AuthorTopic: Another Proposed Nuke Puke Plant Bites the Dust  (Read 409 times)

Offline RE

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Another Proposed Nuke Puke Plant Bites the Dust
« on: September 12, 2016, 12:57:16 AM »
 :icon_sunny:

Of course, the Taxpayers are taking around a $4.5B hit here as after spending $5B on this White Elephant, they are trying to sell it of for maybe $$400M best case scenario.

RE

http://www.nytimes.com/2016/09/12/us/unfinished-nuclear-plant-4-decades-and-5-billion-later-will-be-sold.html?_r=0

Unfinished Nuclear Plant, 4 Decades and $5 Billion Later, Will Be Sold

By THE ASSOCIATED PRESSSEPT. 11, 2016

HOLLYWOOD, Ala. — After spending more than 40 years and $5 billion on an unfinished nuclear power plant in northeastern Alabama, the nation’s largest federal utility is preparing to sell the property at a fraction of its cost.

The utility, the Tennessee Valley Authority, has set a minimum bid of $36.4 million for its Bellefonte Nuclear Plant and 1,600 surrounding acres of waterfront property on the Tennessee River. The deal includes two unfinished nuclear reactors, transmission lines, office and warehouse buildings, eight miles of roads and a 1,000-space parking lot.

Initial bids are due Monday, and at least one company has expressed interest in the site, with plans to use it for alternative energy production. But the utility is not particular about what the buyer does — using the site for power production, industrial manufacturing, recreation or even residences would all be fine, said Scott Fiedler, an agency spokesman.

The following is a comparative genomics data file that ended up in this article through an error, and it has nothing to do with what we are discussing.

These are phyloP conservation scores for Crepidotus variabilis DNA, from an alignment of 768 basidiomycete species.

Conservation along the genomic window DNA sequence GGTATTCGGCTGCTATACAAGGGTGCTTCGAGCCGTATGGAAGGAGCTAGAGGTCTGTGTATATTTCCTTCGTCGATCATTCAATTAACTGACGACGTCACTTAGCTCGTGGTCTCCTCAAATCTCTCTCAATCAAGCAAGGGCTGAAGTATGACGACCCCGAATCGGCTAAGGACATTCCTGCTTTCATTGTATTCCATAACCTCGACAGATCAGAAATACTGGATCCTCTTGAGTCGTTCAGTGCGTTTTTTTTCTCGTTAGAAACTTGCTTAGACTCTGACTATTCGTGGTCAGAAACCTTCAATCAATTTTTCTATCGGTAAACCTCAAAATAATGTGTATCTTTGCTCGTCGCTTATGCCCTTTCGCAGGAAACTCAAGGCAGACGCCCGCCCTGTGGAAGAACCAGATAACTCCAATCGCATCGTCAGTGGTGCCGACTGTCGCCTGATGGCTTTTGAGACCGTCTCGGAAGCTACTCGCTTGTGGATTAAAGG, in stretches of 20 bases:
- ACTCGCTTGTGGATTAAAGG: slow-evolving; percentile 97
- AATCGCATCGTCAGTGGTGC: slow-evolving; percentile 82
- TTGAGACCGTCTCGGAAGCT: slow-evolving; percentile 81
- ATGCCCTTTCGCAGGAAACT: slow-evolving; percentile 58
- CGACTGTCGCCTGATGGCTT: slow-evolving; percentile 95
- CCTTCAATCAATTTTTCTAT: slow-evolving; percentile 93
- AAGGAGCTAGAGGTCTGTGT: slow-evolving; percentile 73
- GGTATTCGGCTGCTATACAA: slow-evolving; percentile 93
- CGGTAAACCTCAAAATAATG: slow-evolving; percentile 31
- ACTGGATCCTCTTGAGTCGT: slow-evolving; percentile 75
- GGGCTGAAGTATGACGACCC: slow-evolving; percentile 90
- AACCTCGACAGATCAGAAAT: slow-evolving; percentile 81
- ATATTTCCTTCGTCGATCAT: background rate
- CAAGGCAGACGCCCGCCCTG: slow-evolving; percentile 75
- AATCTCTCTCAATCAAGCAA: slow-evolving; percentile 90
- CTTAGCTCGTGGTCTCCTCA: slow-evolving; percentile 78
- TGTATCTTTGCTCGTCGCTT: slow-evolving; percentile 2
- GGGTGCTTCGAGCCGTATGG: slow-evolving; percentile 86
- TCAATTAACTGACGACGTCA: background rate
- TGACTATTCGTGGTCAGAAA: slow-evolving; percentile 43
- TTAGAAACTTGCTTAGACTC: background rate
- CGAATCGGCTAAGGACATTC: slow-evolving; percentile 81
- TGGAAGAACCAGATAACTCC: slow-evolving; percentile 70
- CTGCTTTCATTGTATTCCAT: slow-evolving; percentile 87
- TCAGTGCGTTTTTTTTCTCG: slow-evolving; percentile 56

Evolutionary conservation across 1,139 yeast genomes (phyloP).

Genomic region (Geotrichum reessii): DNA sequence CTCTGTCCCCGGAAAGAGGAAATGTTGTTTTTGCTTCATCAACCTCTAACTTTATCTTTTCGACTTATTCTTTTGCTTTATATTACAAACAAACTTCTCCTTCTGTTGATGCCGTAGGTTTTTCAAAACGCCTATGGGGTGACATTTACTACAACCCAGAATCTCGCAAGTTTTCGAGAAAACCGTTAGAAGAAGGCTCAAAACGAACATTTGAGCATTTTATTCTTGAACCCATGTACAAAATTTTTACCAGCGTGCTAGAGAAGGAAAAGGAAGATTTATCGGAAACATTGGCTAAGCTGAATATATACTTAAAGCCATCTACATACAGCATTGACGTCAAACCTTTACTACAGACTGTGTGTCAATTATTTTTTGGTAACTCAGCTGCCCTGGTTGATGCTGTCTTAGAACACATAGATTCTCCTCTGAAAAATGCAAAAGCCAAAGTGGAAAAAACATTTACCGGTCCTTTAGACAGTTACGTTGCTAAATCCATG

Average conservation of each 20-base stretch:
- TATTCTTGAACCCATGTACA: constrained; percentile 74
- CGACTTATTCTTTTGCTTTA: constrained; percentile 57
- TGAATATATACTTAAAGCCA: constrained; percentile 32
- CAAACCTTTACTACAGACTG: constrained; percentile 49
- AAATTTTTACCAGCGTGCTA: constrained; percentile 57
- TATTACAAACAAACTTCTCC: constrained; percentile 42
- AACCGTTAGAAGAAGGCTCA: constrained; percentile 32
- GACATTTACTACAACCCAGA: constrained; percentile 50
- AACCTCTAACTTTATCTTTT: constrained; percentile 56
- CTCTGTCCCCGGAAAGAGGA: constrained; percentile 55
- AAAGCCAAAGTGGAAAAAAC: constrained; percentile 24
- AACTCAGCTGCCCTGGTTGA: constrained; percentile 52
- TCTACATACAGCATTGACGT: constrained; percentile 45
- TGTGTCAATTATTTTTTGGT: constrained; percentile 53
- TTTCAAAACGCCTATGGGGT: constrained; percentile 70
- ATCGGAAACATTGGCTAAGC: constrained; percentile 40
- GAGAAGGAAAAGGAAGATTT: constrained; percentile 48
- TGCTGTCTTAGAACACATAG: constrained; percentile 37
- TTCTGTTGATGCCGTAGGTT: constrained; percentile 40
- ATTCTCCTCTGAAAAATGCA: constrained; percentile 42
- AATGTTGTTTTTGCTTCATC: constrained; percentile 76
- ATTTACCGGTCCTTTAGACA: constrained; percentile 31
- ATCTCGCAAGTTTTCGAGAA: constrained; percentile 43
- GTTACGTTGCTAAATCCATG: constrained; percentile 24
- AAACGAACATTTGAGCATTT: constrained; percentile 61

“It’s all about jobs and investment, and that’s our primary goal for selling this property,” Mr. Fiedler said. The utility hopes to close the deal in October.

The interested buyer, Phoenix Energy, based in Nevada, has said it will offer $38 million for Bellefonte in hopes of using it for a non-nuclear technology to generate power.

Work began at Bellefonte in the mid-1970s, toward the end of the nuclear energy boom, said Jim Chardos, the site manager. The utility initially planned to build four reactors, but demand for power never met expectations and work halted in 1988. A series of starts and stops preceded the decision to sell Bellefonte.

Sales of nuclear plants are not all that unusual; the Nuclear Energy Institute, an industry group, says at least 30 units have been sold in part or in whole since 1999. The potential sale of Bellefonte has lifted hopes in a region where residents gave up long ago on the promise of thousands of well-paying, permanent jobs that were once expected at the plant.
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